For example, anabolic steroids such as Testosterone have a tendency to promote water retention through their ability to be aromatized into Estrogen via the aromatase enzyme. While such an effect might not be a concern for a strength athlete or a powerlifter (such an effect might even be beneficial or desired in such sports), this is not a desired effect for athletes involved in sports that involve speed and swiftness, such as sprinting. Instead, a sprinter, for example, would more likely opt for an anabolic steroid such as Stanozolol ( Winstrol ) or Oxandrolone ( Anavar ), which are two anabolic steroids unable to convert into Estrogen and therefore the issue of water retention, and therefore the issue of added weight that would slow the athlete down is avoided. Many athletes may also elect to ‘stack’ anabolic steroids in a given cycle (stacking refers to the practice of combining more than one anabolic steroid in a cycle). In the case of cycle stacks, an individual might be able to increase the synergy and synergistic effects between the anabolic steroids to create a highly anabolic environment or to create a stack that might assist the user in favoring certain particular athletic or physique goals. These are some of the major reasons as to why the development of different types of steroids has been done.
Let us next consider that the ethical teachings of Jesus do not usually undertake to give mere rules, but to set forth principles. The Jewish traditions had run everything into rules. They called it making a fence around the law, to encompass it with all manner of minute directions, which would keep men away from breaking the law. It is a general tendency of mankind to save themselves the trouble of thinking, by expressing principles in the form of rules. Many schools and some colleges undertake to regulate the whole behavior of the student by a set of rules; and churches sometimes show the same tendency. Jesus evidently set himself against this disposition. He did not wish his followers to be burdened by stiff and narrow rules; he taught them principles, which are at once more comprehensive and more flexible. And the thinking which is required in order to apply principles brings with it a most valuable part of our moral discipline.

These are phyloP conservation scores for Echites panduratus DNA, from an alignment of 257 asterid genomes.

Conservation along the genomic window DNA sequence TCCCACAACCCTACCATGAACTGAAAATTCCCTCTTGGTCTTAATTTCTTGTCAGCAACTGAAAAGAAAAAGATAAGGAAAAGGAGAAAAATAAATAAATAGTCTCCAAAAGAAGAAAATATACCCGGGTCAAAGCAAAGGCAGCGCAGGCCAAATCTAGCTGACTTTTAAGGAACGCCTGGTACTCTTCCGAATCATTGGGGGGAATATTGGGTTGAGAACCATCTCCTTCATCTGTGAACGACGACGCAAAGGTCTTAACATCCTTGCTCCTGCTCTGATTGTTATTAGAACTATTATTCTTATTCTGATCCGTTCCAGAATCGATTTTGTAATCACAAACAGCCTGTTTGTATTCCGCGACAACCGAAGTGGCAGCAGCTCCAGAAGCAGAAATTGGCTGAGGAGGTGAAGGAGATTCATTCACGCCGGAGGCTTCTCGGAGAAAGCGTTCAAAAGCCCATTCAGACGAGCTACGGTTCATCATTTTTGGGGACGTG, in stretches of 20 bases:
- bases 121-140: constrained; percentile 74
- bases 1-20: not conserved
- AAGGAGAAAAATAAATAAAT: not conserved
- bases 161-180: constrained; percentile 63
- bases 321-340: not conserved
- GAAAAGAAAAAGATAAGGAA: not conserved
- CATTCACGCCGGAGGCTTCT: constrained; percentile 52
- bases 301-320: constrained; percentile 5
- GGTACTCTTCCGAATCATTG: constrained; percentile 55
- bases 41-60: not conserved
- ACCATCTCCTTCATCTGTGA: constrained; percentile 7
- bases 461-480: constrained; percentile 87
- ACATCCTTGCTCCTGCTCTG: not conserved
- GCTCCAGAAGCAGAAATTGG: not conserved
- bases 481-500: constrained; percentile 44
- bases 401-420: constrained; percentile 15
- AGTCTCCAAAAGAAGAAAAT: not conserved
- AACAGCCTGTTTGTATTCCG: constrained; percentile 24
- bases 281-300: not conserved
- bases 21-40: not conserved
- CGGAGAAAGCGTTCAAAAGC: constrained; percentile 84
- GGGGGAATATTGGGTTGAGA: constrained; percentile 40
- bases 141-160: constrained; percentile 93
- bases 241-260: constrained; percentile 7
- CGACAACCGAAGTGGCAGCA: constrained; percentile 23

late 13c., "restorative powers of the body, bodily processes; powers of growth;" from Old French nature "nature, being, principle of life; character, essence," from Latin natura "course of things; natural character, constitution, quality; the universe," literally "birth," from natus "born," past participle of nasci "to be born," from PIE *gene- "to give birth, beget" (see genus ).
From late 14c. as "creation, the universe;" also "heredity, birth, hereditary circumstance; essential qualities, innate disposition" (. human nature ); "nature personified, Mother Nature." Specifically as "material world beyond human civilization or society" from 1660s. Nature and nurture have been contrasted since 1874. Nature should be avoided in such vague expressions as 'a lover of nature,' 'poems about nature.' Unless more specific statements follow, the reader cannot tell whether the poems have to do with natural scenery, rural life, the sunset, the untouched wilderness, or the habits of squirrels." [Strunk & White, "The Elements of Style," 3rd ed., 1979]